By Christine Galeone, Contributing Writer
Grafton – On April 20, groups of curious, enthusiastic supporters toured the newly renovated Henry & Lois Foster Hospital for Small Animals, part of the Cummings Veterinary Medical Center at Tuft University.
The tours were followed by a celebration of the renovation, as well as the administration, residents, faculty, staff, interns and students who strive to achieve the best results possible for their patients. Above all, it celebrated animals and the people who love them.
The $10 million renovation was made possible by generous donations from some of those animal lovers. Anne and Travis Engen, two such people, are long-time supporters of the hospital. They donated $2.5 million to ensure that Tufts would raise $5 million by the end of 2014, so that the fundraising campaign would receive a challenge grant of $2.5 million from the Amelia Peabody Charitable Fund. The tours, which were primarily led by faculty at the teaching hospital, pointed out ways that their support and that of all the donors enhanced technical capabilities, communication and the health and wellness of patients.
For instance, stress on pets has been reduced by the creation of separate reception areas for cats and dogs, connected exam and treatment rooms and increased space in examination/treatment rooms in departments such as radiology, cardiology and ophthalmology. New unobtrusive cameras help faculty better assess student skills, and new large monitors provide updated information on emergency cases. There’s also a new outpatient pharmacy, a quiet reflections room for patients’ human families, an expanded ER and an increased number of state-of-the-art conference rooms.
After the tours ended, the reception was held in the Jean Mayer Administration Building, with speeches by Dr. Anthony P. Monaco, president of Tufts University, Dr. Deborah T. Kochevar, dean of Cummings School of Veterinary Medicine, Dr. David J. McGrath, chair of the Cummings Board of Advisors, Dr. Virginia Rentko, medical director for the Foster hospital for Small Animals and the one for large animals, and Alla Bezhentseva, a student at Cummings School.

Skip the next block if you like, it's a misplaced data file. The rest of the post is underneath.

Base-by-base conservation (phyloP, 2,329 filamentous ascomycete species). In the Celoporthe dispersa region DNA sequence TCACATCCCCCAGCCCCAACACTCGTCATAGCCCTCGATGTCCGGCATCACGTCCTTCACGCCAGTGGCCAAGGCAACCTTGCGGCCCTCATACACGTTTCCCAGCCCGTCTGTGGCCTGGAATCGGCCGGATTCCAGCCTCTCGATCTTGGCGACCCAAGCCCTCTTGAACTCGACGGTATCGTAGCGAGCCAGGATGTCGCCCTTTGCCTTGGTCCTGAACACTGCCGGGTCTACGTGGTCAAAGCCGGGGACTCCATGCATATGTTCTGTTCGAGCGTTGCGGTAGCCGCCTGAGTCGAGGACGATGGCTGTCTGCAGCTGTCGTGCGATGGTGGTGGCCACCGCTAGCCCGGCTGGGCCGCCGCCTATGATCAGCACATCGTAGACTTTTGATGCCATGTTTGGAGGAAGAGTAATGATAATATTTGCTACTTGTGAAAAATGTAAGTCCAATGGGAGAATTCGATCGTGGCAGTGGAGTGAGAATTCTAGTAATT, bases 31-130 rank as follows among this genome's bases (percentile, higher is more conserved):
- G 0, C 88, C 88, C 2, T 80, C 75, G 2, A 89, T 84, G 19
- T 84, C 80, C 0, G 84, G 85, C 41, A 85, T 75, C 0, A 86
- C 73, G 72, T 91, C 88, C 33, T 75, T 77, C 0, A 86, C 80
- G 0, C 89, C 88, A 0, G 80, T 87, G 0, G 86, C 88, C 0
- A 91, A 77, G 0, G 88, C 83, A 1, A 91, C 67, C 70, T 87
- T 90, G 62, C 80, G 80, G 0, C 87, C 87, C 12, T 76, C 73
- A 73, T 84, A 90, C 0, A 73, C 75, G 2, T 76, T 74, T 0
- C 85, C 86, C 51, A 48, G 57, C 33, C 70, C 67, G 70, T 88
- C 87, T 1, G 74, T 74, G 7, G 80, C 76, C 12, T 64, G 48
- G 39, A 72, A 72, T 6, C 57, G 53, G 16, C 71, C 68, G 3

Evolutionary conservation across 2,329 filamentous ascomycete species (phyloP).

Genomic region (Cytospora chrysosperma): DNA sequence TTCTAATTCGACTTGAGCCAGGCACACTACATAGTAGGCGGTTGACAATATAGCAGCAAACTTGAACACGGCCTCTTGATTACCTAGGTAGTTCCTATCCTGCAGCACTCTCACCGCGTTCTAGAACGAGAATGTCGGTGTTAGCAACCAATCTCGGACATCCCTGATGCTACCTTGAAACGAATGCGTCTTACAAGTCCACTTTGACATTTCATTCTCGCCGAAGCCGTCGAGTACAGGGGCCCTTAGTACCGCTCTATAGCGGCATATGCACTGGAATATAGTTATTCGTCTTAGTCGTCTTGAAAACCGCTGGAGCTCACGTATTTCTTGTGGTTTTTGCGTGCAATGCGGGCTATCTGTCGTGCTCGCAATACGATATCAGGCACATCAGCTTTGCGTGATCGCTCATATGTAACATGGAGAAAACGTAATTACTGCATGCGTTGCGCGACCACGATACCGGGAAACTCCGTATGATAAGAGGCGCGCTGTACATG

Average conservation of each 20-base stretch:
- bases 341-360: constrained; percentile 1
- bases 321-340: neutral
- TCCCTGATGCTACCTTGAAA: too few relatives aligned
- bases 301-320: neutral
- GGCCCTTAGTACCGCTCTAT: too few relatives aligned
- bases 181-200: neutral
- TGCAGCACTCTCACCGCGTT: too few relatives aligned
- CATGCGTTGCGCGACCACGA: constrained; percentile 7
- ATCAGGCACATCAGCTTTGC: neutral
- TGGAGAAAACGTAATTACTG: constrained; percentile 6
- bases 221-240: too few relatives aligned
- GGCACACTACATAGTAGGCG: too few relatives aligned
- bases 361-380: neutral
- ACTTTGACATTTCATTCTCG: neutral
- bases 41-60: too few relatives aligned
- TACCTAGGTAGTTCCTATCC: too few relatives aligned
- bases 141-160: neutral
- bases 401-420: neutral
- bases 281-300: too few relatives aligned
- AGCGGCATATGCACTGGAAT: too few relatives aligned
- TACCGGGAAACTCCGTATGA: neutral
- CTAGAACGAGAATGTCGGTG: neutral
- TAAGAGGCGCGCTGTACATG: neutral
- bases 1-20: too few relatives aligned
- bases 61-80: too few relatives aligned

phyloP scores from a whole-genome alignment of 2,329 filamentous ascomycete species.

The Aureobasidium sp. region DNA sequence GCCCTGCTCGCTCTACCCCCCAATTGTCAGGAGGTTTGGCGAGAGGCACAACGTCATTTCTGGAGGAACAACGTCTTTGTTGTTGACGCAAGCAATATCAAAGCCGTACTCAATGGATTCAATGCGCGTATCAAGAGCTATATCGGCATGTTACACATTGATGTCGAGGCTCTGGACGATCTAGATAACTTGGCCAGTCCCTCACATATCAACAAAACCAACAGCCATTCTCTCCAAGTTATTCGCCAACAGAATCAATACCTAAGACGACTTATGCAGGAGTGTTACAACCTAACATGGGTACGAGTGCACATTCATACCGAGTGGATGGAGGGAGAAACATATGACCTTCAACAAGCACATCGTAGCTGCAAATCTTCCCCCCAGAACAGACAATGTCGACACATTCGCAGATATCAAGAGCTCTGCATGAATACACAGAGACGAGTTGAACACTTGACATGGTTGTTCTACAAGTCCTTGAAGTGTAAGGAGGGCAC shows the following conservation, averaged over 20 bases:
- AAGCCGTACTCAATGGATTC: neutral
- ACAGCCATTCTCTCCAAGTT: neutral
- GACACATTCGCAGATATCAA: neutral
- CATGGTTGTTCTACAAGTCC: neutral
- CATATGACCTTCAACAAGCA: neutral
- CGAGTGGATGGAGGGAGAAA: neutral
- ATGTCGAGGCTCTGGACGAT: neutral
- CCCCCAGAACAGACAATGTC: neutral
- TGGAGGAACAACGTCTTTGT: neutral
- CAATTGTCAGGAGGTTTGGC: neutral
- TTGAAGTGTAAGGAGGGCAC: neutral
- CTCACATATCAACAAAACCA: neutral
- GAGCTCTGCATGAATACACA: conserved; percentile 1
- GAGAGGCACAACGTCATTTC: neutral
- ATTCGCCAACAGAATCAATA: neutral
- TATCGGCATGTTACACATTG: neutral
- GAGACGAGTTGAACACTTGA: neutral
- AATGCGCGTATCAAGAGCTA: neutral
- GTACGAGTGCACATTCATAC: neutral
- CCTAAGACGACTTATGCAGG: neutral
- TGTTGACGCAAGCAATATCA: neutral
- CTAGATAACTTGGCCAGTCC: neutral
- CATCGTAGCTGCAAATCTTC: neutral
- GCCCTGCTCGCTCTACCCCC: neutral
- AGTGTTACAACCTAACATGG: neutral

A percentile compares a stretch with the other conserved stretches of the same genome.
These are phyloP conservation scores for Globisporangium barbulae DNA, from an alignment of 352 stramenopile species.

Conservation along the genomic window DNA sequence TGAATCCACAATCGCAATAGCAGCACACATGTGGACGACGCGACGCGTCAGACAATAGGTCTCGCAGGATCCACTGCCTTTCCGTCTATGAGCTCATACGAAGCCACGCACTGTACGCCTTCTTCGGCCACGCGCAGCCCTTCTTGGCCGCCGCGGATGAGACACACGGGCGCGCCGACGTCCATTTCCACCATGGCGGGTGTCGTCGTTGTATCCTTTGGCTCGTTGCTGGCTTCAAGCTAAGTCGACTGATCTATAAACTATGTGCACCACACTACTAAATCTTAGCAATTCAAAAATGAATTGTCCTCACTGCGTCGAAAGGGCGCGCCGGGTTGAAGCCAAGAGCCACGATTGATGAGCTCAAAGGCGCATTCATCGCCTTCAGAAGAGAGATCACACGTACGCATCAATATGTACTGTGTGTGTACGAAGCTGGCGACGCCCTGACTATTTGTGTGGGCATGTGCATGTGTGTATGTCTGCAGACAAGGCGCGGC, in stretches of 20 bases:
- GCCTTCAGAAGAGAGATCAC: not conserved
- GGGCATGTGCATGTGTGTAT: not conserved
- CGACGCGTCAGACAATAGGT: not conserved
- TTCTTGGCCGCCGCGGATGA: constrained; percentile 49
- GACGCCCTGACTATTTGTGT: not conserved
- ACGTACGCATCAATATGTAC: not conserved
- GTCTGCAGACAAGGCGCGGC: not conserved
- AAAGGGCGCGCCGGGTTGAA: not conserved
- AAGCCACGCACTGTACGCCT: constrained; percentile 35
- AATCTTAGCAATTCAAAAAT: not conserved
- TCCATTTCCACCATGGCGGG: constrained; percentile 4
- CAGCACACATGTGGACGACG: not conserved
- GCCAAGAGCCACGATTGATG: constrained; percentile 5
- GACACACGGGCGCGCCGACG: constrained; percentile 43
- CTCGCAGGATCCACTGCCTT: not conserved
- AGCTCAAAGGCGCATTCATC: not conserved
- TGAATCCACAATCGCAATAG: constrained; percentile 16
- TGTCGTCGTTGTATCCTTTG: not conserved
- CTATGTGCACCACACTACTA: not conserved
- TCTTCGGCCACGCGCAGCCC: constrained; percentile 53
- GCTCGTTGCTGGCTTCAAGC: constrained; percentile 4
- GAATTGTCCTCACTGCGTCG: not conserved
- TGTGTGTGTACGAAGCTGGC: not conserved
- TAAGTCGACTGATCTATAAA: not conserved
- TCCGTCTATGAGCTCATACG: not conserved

McGrath, a Tufts alumnus, spoke of his amazement at how much the hospital has grown.
“When we built what was this great hospital back in 1985, we hoped to have room to care for 12,000 dogs, cats and small animals a year,” he recalled. “Nobody would have imagined then that we’d be caring for 34,000 patients a year…”
While Rentko and Bezhentseva shared what a positive effect the renovation has had, Kochevar shared how the improvements will have a far-reaching impact on animals. She said that they would not only help the animal patients, they would also help animals that benefit from trials conducted there, and they would help animals cared for by Cummings School graduates. She noted that they would also enhance the happiness and well-being of the animals’ human families because, she said, “so many of us depend upon the love of our animals and vice versa.”
Monaco noted that, in addition to enriching the compassionate care of animals and the future achievements of alumni, the renovation would also affect people who benefit from the Cummings School’s “efforts to advance the understanding of disease.”
“The improvements that we’re witnessing today at the Foster Hospital really demonstrate the value that the Cummings Veterinary Medical Center represents as an advanced treatment and education center for small and large animals alike,” he said.
One animal lover and her family left an indelible imprint on the renovation. Merrilyn Delano Marsh donated a sculpture to the hospital. The sculpture, “Animal Lover,” was chosen from a book of Marsh’s casts, and it was based on an experience Marsh had when she brought a cat (without a carrier) to a veterinarian for the first time, and the cat climbed on her head to get away from a dog. Her son, George E. Marsh Jr., an architect and principal at Payette, the architectural design firm that worked on the building, said that it was “kind of cool” that he, his mother and his father, who graduated from Tufts University, all share a connection to Tufts.
He also said the design for the expansion included making the hospital “a beacon on Westboro Road” in the form of a lighted glass box.
“People are all stressed out. They’re bringing their dog to the emergency room at 10:30 p.m. or 2 in the morning, and they see a glass box, and they go ‘Well, I guess that’s where to go,’” Marsh noted. “So, the idea was to do a beacon, and it’s a beacon of hope for veterinary care.”